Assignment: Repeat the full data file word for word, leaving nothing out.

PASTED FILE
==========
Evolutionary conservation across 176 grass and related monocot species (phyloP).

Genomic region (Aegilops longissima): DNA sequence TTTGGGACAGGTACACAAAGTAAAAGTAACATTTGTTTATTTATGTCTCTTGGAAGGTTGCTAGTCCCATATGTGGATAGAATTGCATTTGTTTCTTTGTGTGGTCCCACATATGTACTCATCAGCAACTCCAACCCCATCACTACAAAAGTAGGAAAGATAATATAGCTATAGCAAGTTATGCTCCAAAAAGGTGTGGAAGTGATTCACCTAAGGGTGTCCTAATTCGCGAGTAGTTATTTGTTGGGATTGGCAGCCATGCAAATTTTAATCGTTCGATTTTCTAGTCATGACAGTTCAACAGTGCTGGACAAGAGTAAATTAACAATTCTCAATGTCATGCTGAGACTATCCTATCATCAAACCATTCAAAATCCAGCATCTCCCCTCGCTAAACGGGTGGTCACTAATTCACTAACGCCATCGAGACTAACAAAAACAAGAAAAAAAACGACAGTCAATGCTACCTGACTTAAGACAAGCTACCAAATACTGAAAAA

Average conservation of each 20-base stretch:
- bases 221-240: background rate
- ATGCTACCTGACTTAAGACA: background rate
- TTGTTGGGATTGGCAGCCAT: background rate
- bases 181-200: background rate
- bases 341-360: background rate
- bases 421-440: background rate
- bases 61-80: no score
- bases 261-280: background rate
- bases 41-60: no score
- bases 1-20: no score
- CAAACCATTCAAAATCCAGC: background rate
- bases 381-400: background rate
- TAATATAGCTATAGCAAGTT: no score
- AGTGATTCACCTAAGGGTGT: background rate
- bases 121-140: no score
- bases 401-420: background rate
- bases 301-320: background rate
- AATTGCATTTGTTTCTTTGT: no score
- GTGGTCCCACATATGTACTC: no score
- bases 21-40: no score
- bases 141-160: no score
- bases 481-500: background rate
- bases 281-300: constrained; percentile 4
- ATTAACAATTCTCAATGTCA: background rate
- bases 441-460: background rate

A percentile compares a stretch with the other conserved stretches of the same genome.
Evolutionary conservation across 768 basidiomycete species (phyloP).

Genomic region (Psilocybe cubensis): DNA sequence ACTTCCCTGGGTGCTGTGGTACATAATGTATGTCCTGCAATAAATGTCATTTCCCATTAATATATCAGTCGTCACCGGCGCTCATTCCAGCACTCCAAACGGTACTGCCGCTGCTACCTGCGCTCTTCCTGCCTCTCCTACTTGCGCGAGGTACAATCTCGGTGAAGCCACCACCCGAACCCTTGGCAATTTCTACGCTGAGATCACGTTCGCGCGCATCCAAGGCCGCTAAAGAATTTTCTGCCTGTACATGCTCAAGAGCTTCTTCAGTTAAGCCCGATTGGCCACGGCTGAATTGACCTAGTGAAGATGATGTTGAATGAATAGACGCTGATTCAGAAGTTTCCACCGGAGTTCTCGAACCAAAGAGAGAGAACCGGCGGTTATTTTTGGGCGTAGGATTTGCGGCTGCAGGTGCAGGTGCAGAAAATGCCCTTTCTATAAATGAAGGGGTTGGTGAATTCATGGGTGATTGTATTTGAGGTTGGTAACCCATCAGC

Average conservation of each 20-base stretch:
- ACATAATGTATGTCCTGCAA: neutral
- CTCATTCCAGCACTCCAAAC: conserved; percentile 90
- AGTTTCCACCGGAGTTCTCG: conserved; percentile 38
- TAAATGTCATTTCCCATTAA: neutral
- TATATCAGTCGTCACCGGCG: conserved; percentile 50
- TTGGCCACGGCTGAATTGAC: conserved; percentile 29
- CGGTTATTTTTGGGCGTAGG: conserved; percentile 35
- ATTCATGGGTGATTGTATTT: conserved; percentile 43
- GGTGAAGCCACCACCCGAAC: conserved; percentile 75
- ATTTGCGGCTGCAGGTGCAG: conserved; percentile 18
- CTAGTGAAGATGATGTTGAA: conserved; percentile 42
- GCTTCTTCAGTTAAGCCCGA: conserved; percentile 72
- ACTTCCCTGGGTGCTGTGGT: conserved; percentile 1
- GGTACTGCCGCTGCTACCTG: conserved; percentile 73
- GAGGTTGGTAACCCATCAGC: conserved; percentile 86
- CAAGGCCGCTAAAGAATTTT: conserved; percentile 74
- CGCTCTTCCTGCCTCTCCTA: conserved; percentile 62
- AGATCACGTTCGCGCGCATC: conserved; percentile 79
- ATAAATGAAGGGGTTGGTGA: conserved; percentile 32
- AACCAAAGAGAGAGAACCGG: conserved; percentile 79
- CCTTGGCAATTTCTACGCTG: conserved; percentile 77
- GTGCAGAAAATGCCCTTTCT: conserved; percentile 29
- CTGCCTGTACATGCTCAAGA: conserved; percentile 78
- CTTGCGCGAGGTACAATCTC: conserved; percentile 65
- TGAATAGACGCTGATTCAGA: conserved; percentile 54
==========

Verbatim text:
Evolutionary conservation across 176 grass and related monocot species (phyloP).

Genomic region (Aegilops longissima): DNA sequence TTTGGGACAGGTACACAAAGTAAAAGTAACATTTGTTTATTTATGTCTCTTGGAAGGTTGCTAGTCCCATATGTGGATAGAATTGCATTTGTTTCTTTGTGTGGTCCCACATATGTACTCATCAGCAACTCCAACCCCATCACTACAAAAGTAGGAAAGATAATATAGCTATAGCAAGTTATGCTCCAAAAAGGTGTGGAAGTGATTCACCTAAGGGTGTCCTAATTCGCGAGTAGTTATTTGTTGGGATTGGCAGCCATGCAAATTTTAATCGTTCGATTTTCTAGTCATGACAGTTCAACAGTGCTGGACAAGAGTAAATTAACAATTCTCAATGTCATGCTGAGACTATCCTATCATCAAACCATTCAAAATCCAGCATCTCCCCTCGCTAAACGGGTGGTCACTAATTCACTAACGCCATCGAGACTAACAAAAACAAGAAAAAAAACGACAGTCAATGCTACCTGACTTAAGACAAGCTACCAAATACTGAAAAA

Average conservation of each 20-base stretch:
- bases 221-240: background rate
- ATGCTACCTGACTTAAGACA: background rate
- TTGTTGGGATTGGCAGCCAT: background rate
- bases 181-200: background rate
- bases 341-360: background rate
- bases 421-440: background rate
- bases 61-80: no score
- bases 261-280: background rate
- bases 41-60: no score
- bases 1-20: no score
- CAAACCATTCAAAATCCAGC: background rate
- bases 381-400: background rate
- TAATATAGCTATAGCAAGTT: no score
- AGTGATTCACCTAAGGGTGT: background rate
- bases 121-140: no score
- bases 401-420: background rate
- bases 301-320: background rate
- AATTGCATTTGTTTCTTTGT: no score
- GTGGTCCCACATATGTACTC: no score
- bases 21-40: no score
- bases 141-160: no score
- bases 481-500: background rate
- bases 281-300: constrained; percentile 4
- ATTAACAATTCTCAATGTCA: background rate
- bases 441-460: background rate

A percentile compares a stretch with the other conserved stretches of the same genome.
Evolutionary conservation across 768 basidiomycete species (phyloP).

Genomic region (Psilocybe cubensis): DNA sequence ACTTCCCTGGGTGCTGTGGTACATAATGTATGTCCTGCAATAAATGTCATTTCCCATTAATATATCAGTCGTCACCGGCGCTCATTCCAGCACTCCAAACGGTACTGCCGCTGCTACCTGCGCTCTTCCTGCCTCTCCTACTTGCGCGAGGTACAATCTCGGTGAAGCCACCACCCGAACCCTTGGCAATTTCTACGCTGAGATCACGTTCGCGCGCATCCAAGGCCGCTAAAGAATTTTCTGCCTGTACATGCTCAAGAGCTTCTTCAGTTAAGCCCGATTGGCCACGGCTGAATTGACCTAGTGAAGATGATGTTGAATGAATAGACGCTGATTCAGAAGTTTCCACCGGAGTTCTCGAACCAAAGAGAGAGAACCGGCGGTTATTTTTGGGCGTAGGATTTGCGGCTGCAGGTGCAGGTGCAGAAAATGCCCTTTCTATAAATGAAGGGGTTGGTGAATTCATGGGTGATTGTATTTGAGGTTGGTAACCCATCAGC

Average conservation of each 20-base stretch:
- ACATAATGTATGTCCTGCAA: neutral
- CTCATTCCAGCACTCCAAAC: conserved; percentile 90
- AGTTTCCACCGGAGTTCTCG: conserved; percentile 38
- TAAATGTCATTTCCCATTAA: neutral
- TATATCAGTCGTCACCGGCG: conserved; percentile 50
- TTGGCCACGGCTGAATTGAC: conserved; percentile 29
- CGGTTATTTTTGGGCGTAGG: conserved; percentile 35
- ATTCATGGGTGATTGTATTT: conserved; percentile 43
- GGTGAAGCCACCACCCGAAC: conserved; percentile 75
- ATTTGCGGCTGCAGGTGCAG: conserved; percentile 18
- CTAGTGAAGATGATGTTGAA: conserved; percentile 42
- GCTTCTTCAGTTAAGCCCGA: conserved; percentile 72
- ACTTCCCTGGGTGCTGTGGT: conserved; percentile 1
- GGTACTGCCGCTGCTACCTG: conserved; percentile 73
- GAGGTTGGTAACCCATCAGC: conserved; percentile 86
- CAAGGCCGCTAAAGAATTTT: conserved; percentile 74
- CGCTCTTCCTGCCTCTCCTA: conserved; percentile 62
- AGATCACGTTCGCGCGCATC: conserved; percentile 79
- ATAAATGAAGGGGTTGGTGA: conserved; percentile 32
- AACCAAAGAGAGAGAACCGG: conserved; percentile 79
- CCTTGGCAATTTCTACGCTG: conserved; percentile 77
- GTGCAGAAAATGCCCTTTCT: conserved; percentile 29
- CTGCCTGTACATGCTCAAGA: conserved; percentile 78
- CTTGCGCGAGGTACAATCTC: conserved; percentile 65
- TGAATAGACGCTGATTCAGA: conserved; percentile 54